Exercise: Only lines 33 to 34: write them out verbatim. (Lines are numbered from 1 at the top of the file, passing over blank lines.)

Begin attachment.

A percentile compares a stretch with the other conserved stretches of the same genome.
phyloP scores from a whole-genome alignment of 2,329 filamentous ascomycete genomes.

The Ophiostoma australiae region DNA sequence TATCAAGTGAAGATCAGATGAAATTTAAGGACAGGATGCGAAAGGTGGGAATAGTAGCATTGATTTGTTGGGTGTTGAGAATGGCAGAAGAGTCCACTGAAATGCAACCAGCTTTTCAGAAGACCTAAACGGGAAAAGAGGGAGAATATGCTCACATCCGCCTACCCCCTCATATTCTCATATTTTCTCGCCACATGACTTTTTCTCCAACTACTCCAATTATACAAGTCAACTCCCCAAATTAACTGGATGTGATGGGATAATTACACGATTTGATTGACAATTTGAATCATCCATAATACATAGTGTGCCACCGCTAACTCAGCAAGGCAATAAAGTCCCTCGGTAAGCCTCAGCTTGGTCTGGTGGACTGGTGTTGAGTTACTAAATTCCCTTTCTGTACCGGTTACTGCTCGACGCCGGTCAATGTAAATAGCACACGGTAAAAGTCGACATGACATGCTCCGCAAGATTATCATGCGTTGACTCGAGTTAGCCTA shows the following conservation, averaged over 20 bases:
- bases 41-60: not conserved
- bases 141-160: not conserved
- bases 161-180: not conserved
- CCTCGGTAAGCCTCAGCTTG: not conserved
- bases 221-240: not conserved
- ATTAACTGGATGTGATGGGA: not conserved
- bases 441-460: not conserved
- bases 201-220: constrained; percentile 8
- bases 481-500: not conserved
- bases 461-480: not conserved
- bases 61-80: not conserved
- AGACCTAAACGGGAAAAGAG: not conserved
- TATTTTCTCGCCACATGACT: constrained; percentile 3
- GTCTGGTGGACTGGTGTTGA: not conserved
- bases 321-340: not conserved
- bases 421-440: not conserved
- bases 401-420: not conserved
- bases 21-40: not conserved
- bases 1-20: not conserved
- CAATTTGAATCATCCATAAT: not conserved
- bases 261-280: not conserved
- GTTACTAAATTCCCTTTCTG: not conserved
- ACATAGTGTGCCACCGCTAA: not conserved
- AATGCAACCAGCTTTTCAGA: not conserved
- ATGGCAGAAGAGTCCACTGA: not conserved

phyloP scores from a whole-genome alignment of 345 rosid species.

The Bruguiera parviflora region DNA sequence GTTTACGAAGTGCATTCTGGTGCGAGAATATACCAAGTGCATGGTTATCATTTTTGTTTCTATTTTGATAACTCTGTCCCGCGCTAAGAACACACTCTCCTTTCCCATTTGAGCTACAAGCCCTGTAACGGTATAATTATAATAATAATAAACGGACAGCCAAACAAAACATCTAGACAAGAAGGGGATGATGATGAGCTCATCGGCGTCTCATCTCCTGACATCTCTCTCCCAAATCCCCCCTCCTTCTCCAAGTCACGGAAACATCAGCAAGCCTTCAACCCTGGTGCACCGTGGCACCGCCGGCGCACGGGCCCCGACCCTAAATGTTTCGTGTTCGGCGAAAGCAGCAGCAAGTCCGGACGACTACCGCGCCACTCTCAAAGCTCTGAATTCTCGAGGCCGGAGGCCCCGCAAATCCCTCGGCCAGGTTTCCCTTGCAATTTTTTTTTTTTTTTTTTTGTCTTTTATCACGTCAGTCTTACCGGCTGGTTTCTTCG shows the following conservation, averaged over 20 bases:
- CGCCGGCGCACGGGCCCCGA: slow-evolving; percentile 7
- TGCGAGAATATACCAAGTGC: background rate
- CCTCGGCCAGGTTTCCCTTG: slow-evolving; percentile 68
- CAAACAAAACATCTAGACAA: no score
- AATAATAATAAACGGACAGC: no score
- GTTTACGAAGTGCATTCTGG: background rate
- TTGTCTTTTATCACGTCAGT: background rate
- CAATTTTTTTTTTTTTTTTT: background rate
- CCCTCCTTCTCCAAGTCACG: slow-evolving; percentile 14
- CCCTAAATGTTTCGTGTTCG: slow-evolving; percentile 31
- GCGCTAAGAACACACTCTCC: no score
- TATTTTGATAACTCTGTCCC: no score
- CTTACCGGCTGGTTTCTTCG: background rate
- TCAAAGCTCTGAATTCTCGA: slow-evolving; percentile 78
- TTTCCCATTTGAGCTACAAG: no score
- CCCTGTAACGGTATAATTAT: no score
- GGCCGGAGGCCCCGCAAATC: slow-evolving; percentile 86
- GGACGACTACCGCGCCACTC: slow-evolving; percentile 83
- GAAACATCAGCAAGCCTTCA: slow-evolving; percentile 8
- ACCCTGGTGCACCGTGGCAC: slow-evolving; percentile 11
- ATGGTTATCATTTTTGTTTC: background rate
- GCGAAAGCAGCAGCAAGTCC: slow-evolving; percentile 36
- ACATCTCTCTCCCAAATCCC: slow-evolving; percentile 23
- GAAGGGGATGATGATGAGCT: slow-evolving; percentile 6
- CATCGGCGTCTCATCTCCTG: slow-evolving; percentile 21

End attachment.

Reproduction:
- CCTCGGCCAGGTTTCCCTTG: slow-evolving; percentile 68
- CAAACAAAACATCTAGACAA: no score